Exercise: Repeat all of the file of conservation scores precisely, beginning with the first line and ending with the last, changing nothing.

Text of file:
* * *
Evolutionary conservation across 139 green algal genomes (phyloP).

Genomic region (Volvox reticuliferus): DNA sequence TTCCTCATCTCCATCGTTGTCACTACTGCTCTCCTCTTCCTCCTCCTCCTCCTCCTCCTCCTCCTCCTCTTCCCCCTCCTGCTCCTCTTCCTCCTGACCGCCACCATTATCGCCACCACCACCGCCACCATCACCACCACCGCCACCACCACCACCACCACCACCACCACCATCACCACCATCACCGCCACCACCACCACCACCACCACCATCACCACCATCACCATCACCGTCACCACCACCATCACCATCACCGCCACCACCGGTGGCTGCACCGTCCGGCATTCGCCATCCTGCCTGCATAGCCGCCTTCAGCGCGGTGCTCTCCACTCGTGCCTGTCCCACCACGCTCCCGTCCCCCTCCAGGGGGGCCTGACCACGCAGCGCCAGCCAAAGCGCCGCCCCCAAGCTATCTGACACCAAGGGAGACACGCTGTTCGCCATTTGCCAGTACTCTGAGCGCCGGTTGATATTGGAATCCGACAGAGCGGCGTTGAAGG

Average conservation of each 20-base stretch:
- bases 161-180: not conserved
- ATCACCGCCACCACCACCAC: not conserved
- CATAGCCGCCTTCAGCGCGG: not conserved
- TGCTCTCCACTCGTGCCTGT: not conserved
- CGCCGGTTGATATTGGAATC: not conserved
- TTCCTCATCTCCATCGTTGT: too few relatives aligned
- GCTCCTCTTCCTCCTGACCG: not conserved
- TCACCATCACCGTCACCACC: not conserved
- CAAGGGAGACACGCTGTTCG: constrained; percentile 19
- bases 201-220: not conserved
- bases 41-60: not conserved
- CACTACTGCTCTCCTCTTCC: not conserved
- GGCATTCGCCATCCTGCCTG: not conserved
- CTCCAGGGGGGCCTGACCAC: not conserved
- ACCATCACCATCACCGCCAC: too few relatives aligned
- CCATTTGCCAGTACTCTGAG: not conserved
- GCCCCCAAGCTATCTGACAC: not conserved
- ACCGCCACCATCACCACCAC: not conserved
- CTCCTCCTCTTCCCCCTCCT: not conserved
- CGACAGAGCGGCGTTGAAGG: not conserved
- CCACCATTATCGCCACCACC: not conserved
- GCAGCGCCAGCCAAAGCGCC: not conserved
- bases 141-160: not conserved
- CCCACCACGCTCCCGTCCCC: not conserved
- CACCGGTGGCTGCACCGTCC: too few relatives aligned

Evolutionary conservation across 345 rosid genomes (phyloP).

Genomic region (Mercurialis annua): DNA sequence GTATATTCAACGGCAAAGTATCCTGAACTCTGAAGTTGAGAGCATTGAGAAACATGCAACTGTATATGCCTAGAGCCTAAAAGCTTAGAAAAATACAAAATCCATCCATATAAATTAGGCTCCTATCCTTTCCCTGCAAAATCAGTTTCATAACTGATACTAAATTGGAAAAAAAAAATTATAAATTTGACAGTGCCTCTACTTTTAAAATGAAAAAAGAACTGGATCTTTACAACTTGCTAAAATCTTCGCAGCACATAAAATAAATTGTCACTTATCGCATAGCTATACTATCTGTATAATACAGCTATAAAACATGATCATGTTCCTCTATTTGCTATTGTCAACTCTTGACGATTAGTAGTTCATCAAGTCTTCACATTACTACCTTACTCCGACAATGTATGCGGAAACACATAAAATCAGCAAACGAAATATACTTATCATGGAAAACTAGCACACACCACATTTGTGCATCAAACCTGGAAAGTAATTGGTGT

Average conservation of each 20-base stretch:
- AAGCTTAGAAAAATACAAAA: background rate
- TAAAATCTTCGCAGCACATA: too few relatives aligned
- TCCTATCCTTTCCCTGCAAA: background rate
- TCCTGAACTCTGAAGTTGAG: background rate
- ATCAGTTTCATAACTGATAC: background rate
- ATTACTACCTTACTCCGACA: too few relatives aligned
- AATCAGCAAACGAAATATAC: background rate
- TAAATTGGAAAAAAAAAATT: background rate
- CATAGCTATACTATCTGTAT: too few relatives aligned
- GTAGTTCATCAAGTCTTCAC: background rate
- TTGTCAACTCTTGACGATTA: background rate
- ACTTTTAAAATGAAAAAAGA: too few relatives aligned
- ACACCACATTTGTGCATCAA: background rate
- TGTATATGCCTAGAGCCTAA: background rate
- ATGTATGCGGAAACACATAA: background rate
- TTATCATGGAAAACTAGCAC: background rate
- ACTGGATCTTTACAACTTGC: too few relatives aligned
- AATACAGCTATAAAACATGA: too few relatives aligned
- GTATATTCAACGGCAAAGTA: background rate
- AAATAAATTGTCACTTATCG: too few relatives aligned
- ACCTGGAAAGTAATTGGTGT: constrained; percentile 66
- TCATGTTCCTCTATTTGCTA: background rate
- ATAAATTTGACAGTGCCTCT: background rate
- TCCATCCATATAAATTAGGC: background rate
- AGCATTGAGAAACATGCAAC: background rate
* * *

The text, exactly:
Evolutionary conservation across 139 green algal genomes (phyloP).

Genomic region (Volvox reticuliferus): DNA sequence TTCCTCATCTCCATCGTTGTCACTACTGCTCTCCTCTTCCTCCTCCTCCTCCTCCTCCTCCTCCTCCTCTTCCCCCTCCTGCTCCTCTTCCTCCTGACCGCCACCATTATCGCCACCACCACCGCCACCATCACCACCACCGCCACCACCACCACCACCACCACCACCACCATCACCACCATCACCGCCACCACCACCACCACCACCACCATCACCACCATCACCATCACCGTCACCACCACCATCACCATCACCGCCACCACCGGTGGCTGCACCGTCCGGCATTCGCCATCCTGCCTGCATAGCCGCCTTCAGCGCGGTGCTCTCCACTCGTGCCTGTCCCACCACGCTCCCGTCCCCCTCCAGGGGGGCCTGACCACGCAGCGCCAGCCAAAGCGCCGCCCCCAAGCTATCTGACACCAAGGGAGACACGCTGTTCGCCATTTGCCAGTACTCTGAGCGCCGGTTGATATTGGAATCCGACAGAGCGGCGTTGAAGG

Average conservation of each 20-base stretch:
- bases 161-180: not conserved
- ATCACCGCCACCACCACCAC: not conserved
- CATAGCCGCCTTCAGCGCGG: not conserved
- TGCTCTCCACTCGTGCCTGT: not conserved
- CGCCGGTTGATATTGGAATC: not conserved
- TTCCTCATCTCCATCGTTGT: too few relatives aligned
- GCTCCTCTTCCTCCTGACCG: not conserved
- TCACCATCACCGTCACCACC: not conserved
- CAAGGGAGACACGCTGTTCG: constrained; percentile 19
- bases 201-220: not conserved
- bases 41-60: not conserved
- CACTACTGCTCTCCTCTTCC: not conserved
- GGCATTCGCCATCCTGCCTG: not conserved
- CTCCAGGGGGGCCTGACCAC: not conserved
- ACCATCACCATCACCGCCAC: too few relatives aligned
- CCATTTGCCAGTACTCTGAG: not conserved
- GCCCCCAAGCTATCTGACAC: not conserved
- ACCGCCACCATCACCACCAC: not conserved
- CTCCTCCTCTTCCCCCTCCT: not conserved
- CGACAGAGCGGCGTTGAAGG: not conserved
- CCACCATTATCGCCACCACC: not conserved
- GCAGCGCCAGCCAAAGCGCC: not conserved
- bases 141-160: not conserved
- CCCACCACGCTCCCGTCCCC: not conserved
- CACCGGTGGCTGCACCGTCC: too few relatives aligned

Evolutionary conservation across 345 rosid genomes (phyloP).

Genomic region (Mercurialis annua): DNA sequence GTATATTCAACGGCAAAGTATCCTGAACTCTGAAGTTGAGAGCATTGAGAAACATGCAACTGTATATGCCTAGAGCCTAAAAGCTTAGAAAAATACAAAATCCATCCATATAAATTAGGCTCCTATCCTTTCCCTGCAAAATCAGTTTCATAACTGATACTAAATTGGAAAAAAAAAATTATAAATTTGACAGTGCCTCTACTTTTAAAATGAAAAAAGAACTGGATCTTTACAACTTGCTAAAATCTTCGCAGCACATAAAATAAATTGTCACTTATCGCATAGCTATACTATCTGTATAATACAGCTATAAAACATGATCATGTTCCTCTATTTGCTATTGTCAACTCTTGACGATTAGTAGTTCATCAAGTCTTCACATTACTACCTTACTCCGACAATGTATGCGGAAACACATAAAATCAGCAAACGAAATATACTTATCATGGAAAACTAGCACACACCACATTTGTGCATCAAACCTGGAAAGTAATTGGTGT

Average conservation of each 20-base stretch:
- AAGCTTAGAAAAATACAAAA: background rate
- TAAAATCTTCGCAGCACATA: too few relatives aligned
- TCCTATCCTTTCCCTGCAAA: background rate
- TCCTGAACTCTGAAGTTGAG: background rate
- ATCAGTTTCATAACTGATAC: background rate
- ATTACTACCTTACTCCGACA: too few relatives aligned
- AATCAGCAAACGAAATATAC: background rate
- TAAATTGGAAAAAAAAAATT: background rate
- CATAGCTATACTATCTGTAT: too few relatives aligned
- GTAGTTCATCAAGTCTTCAC: background rate
- TTGTCAACTCTTGACGATTA: background rate
- ACTTTTAAAATGAAAAAAGA: too few relatives aligned
- ACACCACATTTGTGCATCAA: background rate
- TGTATATGCCTAGAGCCTAA: background rate
- ATGTATGCGGAAACACATAA: background rate
- TTATCATGGAAAACTAGCAC: background rate
- ACTGGATCTTTACAACTTGC: too few relatives aligned
- AATACAGCTATAAAACATGA: too few relatives aligned
- GTATATTCAACGGCAAAGTA: background rate
- AAATAAATTGTCACTTATCG: too few relatives aligned
- ACCTGGAAAGTAATTGGTGT: constrained; percentile 66
- TCATGTTCCTCTATTTGCTA: background rate
- ATAAATTTGACAGTGCCTCT: background rate
- TCCATCCATATAAATTAGGC: background rate
- AGCATTGAGAAACATGCAAC: background rate